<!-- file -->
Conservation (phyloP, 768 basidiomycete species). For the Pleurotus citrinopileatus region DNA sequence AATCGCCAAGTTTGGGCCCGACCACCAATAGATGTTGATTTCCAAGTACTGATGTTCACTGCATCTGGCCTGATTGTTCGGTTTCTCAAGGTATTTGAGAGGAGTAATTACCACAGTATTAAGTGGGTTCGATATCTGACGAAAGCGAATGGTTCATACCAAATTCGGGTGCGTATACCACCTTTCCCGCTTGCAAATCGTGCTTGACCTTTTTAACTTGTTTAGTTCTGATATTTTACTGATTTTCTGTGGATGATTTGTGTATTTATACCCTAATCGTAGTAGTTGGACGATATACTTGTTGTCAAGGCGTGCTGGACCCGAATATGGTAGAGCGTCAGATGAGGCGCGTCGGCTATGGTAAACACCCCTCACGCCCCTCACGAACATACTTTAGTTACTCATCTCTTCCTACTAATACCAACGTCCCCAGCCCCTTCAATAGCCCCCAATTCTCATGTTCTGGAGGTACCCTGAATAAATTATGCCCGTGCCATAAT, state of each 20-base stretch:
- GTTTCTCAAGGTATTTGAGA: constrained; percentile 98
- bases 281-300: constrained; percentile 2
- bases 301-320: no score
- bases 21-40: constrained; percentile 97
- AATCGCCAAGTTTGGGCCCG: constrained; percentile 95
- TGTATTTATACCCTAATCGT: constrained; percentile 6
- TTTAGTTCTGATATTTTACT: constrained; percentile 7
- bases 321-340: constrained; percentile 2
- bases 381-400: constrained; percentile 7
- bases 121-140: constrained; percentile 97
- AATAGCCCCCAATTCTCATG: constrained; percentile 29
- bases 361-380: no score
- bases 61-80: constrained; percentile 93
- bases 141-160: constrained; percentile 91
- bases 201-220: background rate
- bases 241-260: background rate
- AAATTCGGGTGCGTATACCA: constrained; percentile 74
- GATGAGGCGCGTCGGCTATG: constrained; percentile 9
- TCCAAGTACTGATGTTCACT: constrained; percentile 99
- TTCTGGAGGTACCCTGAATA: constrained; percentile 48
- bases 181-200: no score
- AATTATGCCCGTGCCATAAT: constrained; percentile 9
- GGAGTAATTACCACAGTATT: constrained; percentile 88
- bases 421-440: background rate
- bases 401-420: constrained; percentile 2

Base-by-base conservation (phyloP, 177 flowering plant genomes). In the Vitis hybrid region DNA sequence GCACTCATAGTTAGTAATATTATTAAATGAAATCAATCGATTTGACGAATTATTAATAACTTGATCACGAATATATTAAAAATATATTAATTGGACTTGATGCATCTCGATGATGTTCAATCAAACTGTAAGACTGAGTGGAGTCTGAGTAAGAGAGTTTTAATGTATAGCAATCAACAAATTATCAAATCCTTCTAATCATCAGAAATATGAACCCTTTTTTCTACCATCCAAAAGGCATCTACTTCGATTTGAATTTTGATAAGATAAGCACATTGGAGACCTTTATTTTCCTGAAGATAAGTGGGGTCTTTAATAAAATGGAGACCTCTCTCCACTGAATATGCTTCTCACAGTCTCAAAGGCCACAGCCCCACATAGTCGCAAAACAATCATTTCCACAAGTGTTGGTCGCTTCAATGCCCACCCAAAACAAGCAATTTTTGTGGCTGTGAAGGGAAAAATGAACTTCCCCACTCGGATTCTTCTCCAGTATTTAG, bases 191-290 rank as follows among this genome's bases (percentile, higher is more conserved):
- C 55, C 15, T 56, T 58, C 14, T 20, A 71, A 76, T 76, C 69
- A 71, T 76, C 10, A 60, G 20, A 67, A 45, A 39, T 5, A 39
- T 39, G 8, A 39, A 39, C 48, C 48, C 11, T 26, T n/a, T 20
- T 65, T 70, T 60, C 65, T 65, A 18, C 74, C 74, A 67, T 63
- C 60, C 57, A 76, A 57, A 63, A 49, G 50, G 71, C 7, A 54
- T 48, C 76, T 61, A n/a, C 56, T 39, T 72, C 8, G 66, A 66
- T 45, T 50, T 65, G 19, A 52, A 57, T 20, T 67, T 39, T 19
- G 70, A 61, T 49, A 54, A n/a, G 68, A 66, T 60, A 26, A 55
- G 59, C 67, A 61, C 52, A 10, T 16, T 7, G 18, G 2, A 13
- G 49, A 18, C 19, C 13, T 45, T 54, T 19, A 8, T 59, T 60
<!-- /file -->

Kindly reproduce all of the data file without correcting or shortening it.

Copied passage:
Conservation (phyloP, 768 basidiomycete species). For the Pleurotus citrinopileatus region DNA sequence AATCGCCAAGTTTGGGCCCGACCACCAATAGATGTTGATTTCCAAGTACTGATGTTCACTGCATCTGGCCTGATTGTTCGGTTTCTCAAGGTATTTGAGAGGAGTAATTACCACAGTATTAAGTGGGTTCGATATCTGACGAAAGCGAATGGTTCATACCAAATTCGGGTGCGTATACCACCTTTCCCGCTTGCAAATCGTGCTTGACCTTTTTAACTTGTTTAGTTCTGATATTTTACTGATTTTCTGTGGATGATTTGTGTATTTATACCCTAATCGTAGTAGTTGGACGATATACTTGTTGTCAAGGCGTGCTGGACCCGAATATGGTAGAGCGTCAGATGAGGCGCGTCGGCTATGGTAAACACCCCTCACGCCCCTCACGAACATACTTTAGTTACTCATCTCTTCCTACTAATACCAACGTCCCCAGCCCCTTCAATAGCCCCCAATTCTCATGTTCTGGAGGTACCCTGAATAAATTATGCCCGTGCCATAAT, state of each 20-base stretch:
- GTTTCTCAAGGTATTTGAGA: constrained; percentile 98
- bases 281-300: constrained; percentile 2
- bases 301-320: no score
- bases 21-40: constrained; percentile 97
- AATCGCCAAGTTTGGGCCCG: constrained; percentile 95
- TGTATTTATACCCTAATCGT: constrained; percentile 6
- TTTAGTTCTGATATTTTACT: constrained; percentile 7
- bases 321-340: constrained; percentile 2
- bases 381-400: constrained; percentile 7
- bases 121-140: constrained; percentile 97
- AATAGCCCCCAATTCTCATG: constrained; percentile 29
- bases 361-380: no score
- bases 61-80: constrained; percentile 93
- bases 141-160: constrained; percentile 91
- bases 201-220: background rate
- bases 241-260: background rate
- AAATTCGGGTGCGTATACCA: constrained; percentile 74
- GATGAGGCGCGTCGGCTATG: constrained; percentile 9
- TCCAAGTACTGATGTTCACT: constrained; percentile 99
- TTCTGGAGGTACCCTGAATA: constrained; percentile 48
- bases 181-200: no score
- AATTATGCCCGTGCCATAAT: constrained; percentile 9
- GGAGTAATTACCACAGTATT: constrained; percentile 88
- bases 421-440: background rate
- bases 401-420: constrained; percentile 2

Base-by-base conservation (phyloP, 177 flowering plant genomes). In the Vitis hybrid region DNA sequence GCACTCATAGTTAGTAATATTATTAAATGAAATCAATCGATTTGACGAATTATTAATAACTTGATCACGAATATATTAAAAATATATTAATTGGACTTGATGCATCTCGATGATGTTCAATCAAACTGTAAGACTGAGTGGAGTCTGAGTAAGAGAGTTTTAATGTATAGCAATCAACAAATTATCAAATCCTTCTAATCATCAGAAATATGAACCCTTTTTTCTACCATCCAAAAGGCATCTACTTCGATTTGAATTTTGATAAGATAAGCACATTGGAGACCTTTATTTTCCTGAAGATAAGTGGGGTCTTTAATAAAATGGAGACCTCTCTCCACTGAATATGCTTCTCACAGTCTCAAAGGCCACAGCCCCACATAGTCGCAAAACAATCATTTCCACAAGTGTTGGTCGCTTCAATGCCCACCCAAAACAAGCAATTTTTGTGGCTGTGAAGGGAAAAATGAACTTCCCCACTCGGATTCTTCTCCAGTATTTAG, bases 191-290 rank as follows among this genome's bases (percentile, higher is more conserved):
- C 55, C 15, T 56, T 58, C 14, T 20, A 71, A 76, T 76, C 69
- A 71, T 76, C 10, A 60, G 20, A 67, A 45, A 39, T 5, A 39
- T 39, G 8, A 39, A 39, C 48, C 48, C 11, T 26, T n/a, T 20
- T 65, T 70, T 60, C 65, T 65, A 18, C 74, C 74, A 67, T 63
- C 60, C 57, A 76, A 57, A 63, A 49, G 50, G 71, C 7, A 54
- T 48, C 76, T 61, A n/a, C 56, T 39, T 72, C 8, G 66, A 66
- T 45, T 50, T 65, G 19, A 52, A 57, T 20, T 67, T 39, T 19
- G 70, A 61, T 49, A 54, A n/a, G 68, A 66, T 60, A 26, A 55
- G 59, C 67, A 61, C 52, A 10, T 16, T 7, G 18, G 2, A 13
- G 49, A 18, C 19, C 13, T 45, T 54, T 19, A 8, T 59, T 60